Thankfully, there's even more attention being heaped upon the river (told you it was a good month). Two years ago the Community Redevelopment Agency revealed a proposal for a Cleantech Corridor, a massive plan to retrofit the city's outdated manufacturing district for green industry and sustainable living, making one of the largest greentech districts in the country. This month, SCI-Arc and The Architect's Newspaper announced the Cleantech Corridor & Green District Competition, where designers will communicate their visions for what this area should look like. As you can see from the map above, the corridor follows the river like a spine, meaning more architects, designers, and planners will be offering their ideas for how an urban river can interact with progressive businesses and residents.

And yes, there's more. California's High Speed Rail system—the impending train network linking the state's major cities—is also intertwined with the river's future. Piggy Backyard is walking distance from Union Station, where the city's high-speed rail station will be constructed, and any routes in or out of that station must pass over (or under) the river channel. Once again, designers and architects are figuring prominently into that vision. RailLA, which we've written about here before, launched a call for ideas that will be featured in an upcoming exhibition, LA Beyond Cars: A Global Perspective on Rail and Public Space, which will open July 29 in the city. It's impossible to envision the river without rail—namely because it's a site so criss-crossed with train tracks—most of which will need to remain in place. But also because they both offer symbols of Los Angeles's greener future.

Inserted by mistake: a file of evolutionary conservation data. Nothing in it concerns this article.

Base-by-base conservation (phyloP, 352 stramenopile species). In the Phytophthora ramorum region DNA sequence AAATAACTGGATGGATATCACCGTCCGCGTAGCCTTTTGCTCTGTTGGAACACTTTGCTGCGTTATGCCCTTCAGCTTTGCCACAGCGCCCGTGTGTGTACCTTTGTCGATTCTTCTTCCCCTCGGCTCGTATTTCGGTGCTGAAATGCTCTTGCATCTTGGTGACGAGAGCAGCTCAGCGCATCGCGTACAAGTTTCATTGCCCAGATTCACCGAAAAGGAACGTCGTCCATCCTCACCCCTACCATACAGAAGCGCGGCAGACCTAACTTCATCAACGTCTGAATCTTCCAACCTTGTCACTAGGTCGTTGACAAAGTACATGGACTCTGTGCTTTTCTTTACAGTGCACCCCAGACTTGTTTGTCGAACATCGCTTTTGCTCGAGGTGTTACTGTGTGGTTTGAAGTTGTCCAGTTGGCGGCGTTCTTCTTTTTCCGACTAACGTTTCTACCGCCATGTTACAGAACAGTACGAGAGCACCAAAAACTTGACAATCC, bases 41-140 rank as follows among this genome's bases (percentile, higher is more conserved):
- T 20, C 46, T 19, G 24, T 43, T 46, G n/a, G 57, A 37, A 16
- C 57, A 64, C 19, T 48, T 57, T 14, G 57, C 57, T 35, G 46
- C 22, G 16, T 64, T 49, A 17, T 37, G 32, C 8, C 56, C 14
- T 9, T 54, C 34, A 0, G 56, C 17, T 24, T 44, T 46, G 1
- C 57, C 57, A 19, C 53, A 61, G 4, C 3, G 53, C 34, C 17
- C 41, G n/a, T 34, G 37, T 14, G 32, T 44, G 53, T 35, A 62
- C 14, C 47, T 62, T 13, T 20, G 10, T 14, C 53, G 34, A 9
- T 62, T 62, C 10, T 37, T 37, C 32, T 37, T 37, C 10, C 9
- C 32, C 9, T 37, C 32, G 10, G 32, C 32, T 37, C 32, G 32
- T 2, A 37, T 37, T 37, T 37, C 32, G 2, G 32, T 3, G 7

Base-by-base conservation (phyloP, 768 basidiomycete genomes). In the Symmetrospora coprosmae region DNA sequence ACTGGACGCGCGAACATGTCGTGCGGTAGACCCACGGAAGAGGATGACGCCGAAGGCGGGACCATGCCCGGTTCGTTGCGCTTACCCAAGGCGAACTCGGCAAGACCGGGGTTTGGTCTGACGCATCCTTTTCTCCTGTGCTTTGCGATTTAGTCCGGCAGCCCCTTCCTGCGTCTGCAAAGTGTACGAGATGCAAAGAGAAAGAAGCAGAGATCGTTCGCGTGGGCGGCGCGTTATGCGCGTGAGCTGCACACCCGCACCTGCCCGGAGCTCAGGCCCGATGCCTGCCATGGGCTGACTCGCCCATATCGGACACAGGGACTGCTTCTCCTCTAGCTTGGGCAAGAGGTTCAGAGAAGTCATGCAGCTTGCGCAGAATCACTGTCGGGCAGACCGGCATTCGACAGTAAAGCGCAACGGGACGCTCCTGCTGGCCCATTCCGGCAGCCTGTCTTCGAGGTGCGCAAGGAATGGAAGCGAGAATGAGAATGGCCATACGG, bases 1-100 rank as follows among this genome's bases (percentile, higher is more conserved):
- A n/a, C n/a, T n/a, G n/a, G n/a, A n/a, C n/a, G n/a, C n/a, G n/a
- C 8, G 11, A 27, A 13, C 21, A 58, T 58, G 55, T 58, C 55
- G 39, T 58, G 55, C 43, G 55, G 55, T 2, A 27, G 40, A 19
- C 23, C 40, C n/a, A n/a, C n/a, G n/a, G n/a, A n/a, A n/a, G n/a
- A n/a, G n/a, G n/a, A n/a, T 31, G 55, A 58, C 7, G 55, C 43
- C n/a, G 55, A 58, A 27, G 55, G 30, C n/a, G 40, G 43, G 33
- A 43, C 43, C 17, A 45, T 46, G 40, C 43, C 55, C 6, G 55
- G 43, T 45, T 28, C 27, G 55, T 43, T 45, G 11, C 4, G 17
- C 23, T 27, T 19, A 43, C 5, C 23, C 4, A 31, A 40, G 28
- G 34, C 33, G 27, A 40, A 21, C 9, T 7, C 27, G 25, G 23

In my time in Los Angeles I have found that there are two kinds of residents: Those of us who become fiercely protective of the river, and those of us who quite honestly don't even know that it's there. On that sweltering morning, standing on a prison, disoriented by my first true 360-degree view of my city, I admit it took me a few minutes to find it. But it was there, a strip of dark blue-green ribboning its way through the chalk-white channel. After seeing the plans for its future, and the designers who are so invested in them, in my mind, I was already swimming in it.

Renderings courtesy of PBy Collaborative Group